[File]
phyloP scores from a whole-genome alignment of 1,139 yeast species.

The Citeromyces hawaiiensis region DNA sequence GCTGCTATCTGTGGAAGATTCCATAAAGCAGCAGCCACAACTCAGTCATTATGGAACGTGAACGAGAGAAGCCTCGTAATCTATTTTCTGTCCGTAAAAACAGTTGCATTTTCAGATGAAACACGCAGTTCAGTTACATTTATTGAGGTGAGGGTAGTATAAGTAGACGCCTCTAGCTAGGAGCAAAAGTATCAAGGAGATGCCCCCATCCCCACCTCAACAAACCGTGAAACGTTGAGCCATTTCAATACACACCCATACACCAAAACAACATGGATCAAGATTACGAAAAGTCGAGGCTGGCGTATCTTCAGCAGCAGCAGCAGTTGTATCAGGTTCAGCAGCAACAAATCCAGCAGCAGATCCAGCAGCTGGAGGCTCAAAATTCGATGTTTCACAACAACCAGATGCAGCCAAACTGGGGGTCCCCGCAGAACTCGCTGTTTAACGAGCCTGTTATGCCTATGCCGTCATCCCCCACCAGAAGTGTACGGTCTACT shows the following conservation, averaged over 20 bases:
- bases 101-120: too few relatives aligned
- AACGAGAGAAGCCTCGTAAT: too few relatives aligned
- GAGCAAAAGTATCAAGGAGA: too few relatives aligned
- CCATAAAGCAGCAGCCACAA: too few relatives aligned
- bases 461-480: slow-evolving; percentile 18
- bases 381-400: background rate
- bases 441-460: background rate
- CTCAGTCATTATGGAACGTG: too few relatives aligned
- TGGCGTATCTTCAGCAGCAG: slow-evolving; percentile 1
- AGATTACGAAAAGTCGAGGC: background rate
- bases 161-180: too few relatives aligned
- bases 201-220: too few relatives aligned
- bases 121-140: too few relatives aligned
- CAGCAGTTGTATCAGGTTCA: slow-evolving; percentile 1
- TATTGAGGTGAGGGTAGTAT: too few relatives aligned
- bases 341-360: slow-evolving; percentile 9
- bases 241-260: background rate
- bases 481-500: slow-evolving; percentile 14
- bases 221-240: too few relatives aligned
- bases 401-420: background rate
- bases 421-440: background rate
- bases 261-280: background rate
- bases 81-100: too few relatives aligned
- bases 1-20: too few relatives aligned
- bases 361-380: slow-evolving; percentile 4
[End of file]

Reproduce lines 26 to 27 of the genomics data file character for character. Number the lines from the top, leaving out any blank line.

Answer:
- bases 1-20: too few relatives aligned
- bases 361-380: slow-evolving; percentile 4